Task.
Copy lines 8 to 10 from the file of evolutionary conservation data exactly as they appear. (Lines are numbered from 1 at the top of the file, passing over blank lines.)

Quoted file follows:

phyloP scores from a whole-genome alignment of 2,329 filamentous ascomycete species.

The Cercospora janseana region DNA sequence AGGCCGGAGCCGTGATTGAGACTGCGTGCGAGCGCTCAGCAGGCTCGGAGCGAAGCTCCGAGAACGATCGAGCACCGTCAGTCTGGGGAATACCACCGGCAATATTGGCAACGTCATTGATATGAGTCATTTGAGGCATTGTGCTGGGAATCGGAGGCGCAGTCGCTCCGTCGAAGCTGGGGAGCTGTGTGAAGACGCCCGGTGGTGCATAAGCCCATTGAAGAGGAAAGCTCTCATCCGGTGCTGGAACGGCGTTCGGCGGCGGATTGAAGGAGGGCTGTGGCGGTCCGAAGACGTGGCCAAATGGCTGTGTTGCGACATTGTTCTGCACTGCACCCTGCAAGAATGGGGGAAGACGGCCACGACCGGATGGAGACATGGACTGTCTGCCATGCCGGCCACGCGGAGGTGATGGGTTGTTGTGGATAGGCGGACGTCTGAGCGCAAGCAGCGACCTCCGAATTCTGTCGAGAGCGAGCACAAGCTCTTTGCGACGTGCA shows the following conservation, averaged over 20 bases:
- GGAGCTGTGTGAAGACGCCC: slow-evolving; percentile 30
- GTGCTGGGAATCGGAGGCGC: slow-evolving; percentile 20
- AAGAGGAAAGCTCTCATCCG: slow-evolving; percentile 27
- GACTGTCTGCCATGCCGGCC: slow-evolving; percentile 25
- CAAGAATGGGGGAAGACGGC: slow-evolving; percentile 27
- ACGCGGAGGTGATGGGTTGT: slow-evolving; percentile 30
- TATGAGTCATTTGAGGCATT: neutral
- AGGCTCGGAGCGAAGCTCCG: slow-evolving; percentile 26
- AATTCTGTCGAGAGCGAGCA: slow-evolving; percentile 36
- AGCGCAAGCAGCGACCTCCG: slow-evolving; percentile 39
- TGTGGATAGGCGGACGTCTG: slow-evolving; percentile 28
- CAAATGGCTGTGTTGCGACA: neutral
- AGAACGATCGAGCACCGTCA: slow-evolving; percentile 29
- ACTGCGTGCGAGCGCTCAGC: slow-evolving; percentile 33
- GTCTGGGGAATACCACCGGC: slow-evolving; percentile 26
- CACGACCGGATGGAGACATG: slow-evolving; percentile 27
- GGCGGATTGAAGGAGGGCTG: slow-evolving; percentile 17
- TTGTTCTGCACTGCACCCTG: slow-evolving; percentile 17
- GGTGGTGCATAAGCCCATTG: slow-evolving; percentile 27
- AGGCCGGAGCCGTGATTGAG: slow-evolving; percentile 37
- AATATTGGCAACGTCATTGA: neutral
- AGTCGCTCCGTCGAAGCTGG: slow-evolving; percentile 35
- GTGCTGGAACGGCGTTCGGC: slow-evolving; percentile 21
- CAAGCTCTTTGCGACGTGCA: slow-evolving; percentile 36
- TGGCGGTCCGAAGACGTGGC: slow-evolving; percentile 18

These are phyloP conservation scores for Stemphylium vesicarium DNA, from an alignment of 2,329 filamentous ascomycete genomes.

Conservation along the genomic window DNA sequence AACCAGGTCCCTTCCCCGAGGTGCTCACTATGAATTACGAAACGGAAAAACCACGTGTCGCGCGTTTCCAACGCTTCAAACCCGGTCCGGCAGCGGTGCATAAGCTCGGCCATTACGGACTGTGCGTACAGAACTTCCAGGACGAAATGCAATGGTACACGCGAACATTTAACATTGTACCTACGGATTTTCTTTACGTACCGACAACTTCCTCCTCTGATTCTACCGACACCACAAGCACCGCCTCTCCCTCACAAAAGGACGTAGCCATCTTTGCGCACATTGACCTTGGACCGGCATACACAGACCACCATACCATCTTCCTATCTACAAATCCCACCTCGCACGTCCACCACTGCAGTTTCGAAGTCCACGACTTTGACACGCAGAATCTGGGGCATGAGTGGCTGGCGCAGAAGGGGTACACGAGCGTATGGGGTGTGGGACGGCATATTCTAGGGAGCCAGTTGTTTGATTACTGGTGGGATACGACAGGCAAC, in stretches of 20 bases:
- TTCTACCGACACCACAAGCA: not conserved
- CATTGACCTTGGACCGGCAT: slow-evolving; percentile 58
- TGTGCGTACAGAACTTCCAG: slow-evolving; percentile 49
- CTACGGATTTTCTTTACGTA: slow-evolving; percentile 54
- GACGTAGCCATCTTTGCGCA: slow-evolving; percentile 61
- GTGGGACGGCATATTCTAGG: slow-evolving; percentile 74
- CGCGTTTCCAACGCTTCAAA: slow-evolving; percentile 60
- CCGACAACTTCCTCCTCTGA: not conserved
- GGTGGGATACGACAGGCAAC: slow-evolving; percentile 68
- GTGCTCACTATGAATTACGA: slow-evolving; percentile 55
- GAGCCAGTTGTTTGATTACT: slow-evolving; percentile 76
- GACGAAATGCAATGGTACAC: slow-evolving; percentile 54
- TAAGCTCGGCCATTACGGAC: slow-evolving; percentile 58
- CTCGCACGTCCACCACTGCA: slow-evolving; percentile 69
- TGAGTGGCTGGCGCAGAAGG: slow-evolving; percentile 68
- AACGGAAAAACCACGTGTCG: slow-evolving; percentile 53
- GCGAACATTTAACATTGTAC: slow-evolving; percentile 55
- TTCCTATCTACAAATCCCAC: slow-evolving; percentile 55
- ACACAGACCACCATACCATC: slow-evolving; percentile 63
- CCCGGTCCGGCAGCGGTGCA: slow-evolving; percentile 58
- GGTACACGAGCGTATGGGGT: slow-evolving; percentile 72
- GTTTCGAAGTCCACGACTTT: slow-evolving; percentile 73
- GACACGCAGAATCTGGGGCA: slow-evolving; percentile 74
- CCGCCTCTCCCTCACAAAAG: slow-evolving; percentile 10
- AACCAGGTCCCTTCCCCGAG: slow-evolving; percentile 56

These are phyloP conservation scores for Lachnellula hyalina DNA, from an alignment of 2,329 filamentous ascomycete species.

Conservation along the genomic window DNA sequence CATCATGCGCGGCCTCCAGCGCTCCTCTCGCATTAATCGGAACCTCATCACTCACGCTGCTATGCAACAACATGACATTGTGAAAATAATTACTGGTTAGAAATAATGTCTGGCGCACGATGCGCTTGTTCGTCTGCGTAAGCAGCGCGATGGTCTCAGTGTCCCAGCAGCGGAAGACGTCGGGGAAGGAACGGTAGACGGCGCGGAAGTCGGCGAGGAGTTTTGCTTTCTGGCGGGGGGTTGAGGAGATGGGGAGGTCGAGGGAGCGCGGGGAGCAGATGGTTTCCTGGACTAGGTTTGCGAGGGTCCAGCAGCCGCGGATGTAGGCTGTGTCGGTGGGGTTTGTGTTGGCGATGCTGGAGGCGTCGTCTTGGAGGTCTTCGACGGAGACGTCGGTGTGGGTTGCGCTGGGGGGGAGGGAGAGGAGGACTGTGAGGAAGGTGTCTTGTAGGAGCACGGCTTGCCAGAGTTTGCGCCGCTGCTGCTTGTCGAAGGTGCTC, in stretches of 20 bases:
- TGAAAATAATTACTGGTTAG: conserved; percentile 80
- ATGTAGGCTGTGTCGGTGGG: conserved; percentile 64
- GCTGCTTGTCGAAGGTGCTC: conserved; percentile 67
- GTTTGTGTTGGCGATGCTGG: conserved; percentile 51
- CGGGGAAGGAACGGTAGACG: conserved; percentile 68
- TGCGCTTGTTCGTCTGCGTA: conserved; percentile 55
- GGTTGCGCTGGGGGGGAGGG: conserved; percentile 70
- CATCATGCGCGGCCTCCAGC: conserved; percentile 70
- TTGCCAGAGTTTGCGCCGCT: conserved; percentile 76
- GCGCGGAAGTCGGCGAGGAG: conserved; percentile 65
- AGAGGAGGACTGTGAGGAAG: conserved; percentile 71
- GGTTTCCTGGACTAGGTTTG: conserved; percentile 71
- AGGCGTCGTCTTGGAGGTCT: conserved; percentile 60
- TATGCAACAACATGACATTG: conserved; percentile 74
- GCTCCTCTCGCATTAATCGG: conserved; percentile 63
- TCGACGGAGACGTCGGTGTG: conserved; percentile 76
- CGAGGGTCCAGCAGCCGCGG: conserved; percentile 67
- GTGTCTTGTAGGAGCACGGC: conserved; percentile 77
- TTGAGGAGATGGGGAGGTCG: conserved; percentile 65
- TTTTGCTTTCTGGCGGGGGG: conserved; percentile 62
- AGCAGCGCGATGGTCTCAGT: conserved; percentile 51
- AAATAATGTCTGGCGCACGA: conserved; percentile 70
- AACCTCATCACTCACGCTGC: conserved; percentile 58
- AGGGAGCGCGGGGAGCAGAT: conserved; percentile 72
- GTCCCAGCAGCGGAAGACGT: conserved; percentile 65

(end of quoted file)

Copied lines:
- ACGCGGAGGTGATGGGTTGT: slow-evolving; percentile 30
- TATGAGTCATTTGAGGCATT: neutral
- AGGCTCGGAGCGAAGCTCCG: slow-evolving; percentile 26